Tura Satana: 'Faster, Pussycat! Kill! Kill!'s Buxom Movie Star

By | April 22, 2019

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Tura Satana in 'Faster, Pussycat! Kill! Kill!' (1965) and 'The Astro-Zombies' (1968). Source: IMDB

Sometimes a single image from an obscure source breaks through into the mainstream -- such is the case with Tura Satana in the movie Faster, Pussycat! Kill! Kill! (1965). The Russ Meyer movie -- like much of his risque filmography -- is lurid, sensational, and not everyone's cup of tea. It's classified as an exploitation flick and was billed as "Russ Meyer's ode to the violence in women." Varla, its unmistakable anti-heroine -- sort of an evil Bettie Page with a Japanese mystique -- has endured as a figure open to interpretation.

Is Varla a strong feminist icon? Or is she a masochistic male fantasy? Could she be... both?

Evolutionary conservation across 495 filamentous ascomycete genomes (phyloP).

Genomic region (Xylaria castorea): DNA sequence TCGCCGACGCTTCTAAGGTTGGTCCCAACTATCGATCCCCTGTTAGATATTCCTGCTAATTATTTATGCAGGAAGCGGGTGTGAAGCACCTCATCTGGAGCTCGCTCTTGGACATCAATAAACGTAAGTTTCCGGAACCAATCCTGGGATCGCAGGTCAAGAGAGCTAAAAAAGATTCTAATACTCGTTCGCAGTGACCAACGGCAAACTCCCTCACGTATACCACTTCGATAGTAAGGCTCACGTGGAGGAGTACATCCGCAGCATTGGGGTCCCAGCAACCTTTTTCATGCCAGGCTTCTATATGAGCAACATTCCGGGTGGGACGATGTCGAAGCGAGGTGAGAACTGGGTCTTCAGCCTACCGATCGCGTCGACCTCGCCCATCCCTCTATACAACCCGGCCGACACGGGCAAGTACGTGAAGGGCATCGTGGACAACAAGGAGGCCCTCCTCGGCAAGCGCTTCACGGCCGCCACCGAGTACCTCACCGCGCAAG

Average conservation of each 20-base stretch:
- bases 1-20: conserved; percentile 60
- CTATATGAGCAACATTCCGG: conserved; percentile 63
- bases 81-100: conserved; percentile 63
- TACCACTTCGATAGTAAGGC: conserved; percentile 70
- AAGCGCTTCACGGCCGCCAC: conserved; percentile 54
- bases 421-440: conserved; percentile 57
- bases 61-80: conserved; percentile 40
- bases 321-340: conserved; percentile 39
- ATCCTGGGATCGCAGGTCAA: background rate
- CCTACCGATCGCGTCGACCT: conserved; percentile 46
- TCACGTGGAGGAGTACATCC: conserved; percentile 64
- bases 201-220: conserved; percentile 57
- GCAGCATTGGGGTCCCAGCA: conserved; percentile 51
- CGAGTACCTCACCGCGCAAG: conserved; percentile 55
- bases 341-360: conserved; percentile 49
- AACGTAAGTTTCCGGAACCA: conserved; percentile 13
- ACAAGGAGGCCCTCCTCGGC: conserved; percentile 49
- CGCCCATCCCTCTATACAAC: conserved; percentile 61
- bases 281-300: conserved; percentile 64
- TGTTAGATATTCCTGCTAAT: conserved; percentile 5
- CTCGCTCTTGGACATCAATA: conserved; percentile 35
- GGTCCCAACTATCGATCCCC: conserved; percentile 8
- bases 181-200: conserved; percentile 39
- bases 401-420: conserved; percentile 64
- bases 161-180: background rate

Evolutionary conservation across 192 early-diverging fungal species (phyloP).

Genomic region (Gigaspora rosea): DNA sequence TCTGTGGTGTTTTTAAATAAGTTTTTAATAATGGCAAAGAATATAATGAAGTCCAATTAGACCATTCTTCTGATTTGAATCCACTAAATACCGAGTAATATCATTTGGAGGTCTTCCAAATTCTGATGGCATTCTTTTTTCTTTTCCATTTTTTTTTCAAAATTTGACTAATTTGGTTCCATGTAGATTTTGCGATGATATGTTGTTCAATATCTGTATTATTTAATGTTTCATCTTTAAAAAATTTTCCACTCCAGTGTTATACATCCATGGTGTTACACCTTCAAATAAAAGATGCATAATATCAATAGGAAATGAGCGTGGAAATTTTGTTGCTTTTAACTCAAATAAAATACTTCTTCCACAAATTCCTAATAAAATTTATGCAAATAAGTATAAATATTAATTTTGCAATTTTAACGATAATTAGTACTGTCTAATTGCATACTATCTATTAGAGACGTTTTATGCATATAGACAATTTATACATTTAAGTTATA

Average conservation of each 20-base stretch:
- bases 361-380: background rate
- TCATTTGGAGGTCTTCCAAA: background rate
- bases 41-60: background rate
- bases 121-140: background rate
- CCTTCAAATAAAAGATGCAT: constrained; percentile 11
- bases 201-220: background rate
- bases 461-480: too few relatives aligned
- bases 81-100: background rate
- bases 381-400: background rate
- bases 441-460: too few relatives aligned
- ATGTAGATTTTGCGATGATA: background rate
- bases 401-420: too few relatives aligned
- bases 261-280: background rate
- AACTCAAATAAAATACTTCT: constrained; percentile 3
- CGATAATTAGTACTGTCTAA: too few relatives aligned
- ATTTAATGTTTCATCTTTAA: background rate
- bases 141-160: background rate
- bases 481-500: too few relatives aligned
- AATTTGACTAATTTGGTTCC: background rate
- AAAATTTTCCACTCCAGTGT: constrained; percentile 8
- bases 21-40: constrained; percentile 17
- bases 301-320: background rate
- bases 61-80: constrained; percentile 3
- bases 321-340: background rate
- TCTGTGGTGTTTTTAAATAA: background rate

Born Tura Luna Pascual Yamaguchi in Hokkaido, Japan, Tura Satana became a legendary cult figure with just one performance. Even if you’ve never seen her star turn as Varla in Faster Pussycat! Kill! Kill! you might recognize her for her Japanese, Native American and Scottish heritage and the jet-black bangs, cat eyeliner, and skin-tight leather outfits that made her a pin-up star.

Satana’s Bettie Page meets Dita Von Teese style has been inspiring groovy rockabilly gals since 1965. Even though she only appeared in a few films, and she died in 2011, Satana’s influence looms large even today. 

Satana Spent Her Formative Years In A Japanese Internment Camp

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Tura as Varla in 'Faster, Pussycat! Kill! Kill!' Source: IMDB

After moving to the states in 1942, the Yamaguchi family was placed in the Manzanar War Relocation Center, a WWII internment camp for Japanese Americans near Lone Pine, California. Following the end of the war, the family relocated to Chicago, although it’s unclear whether the family was moved to the city by the US government or they did so by their own volition.

Satana later said that her life in Chicago was full of abuse and danger and that she experienced frequent racial harassment:

[I] fought my way going to school and coming back. I was constantly taunted about being a Tojo, a monkey-person.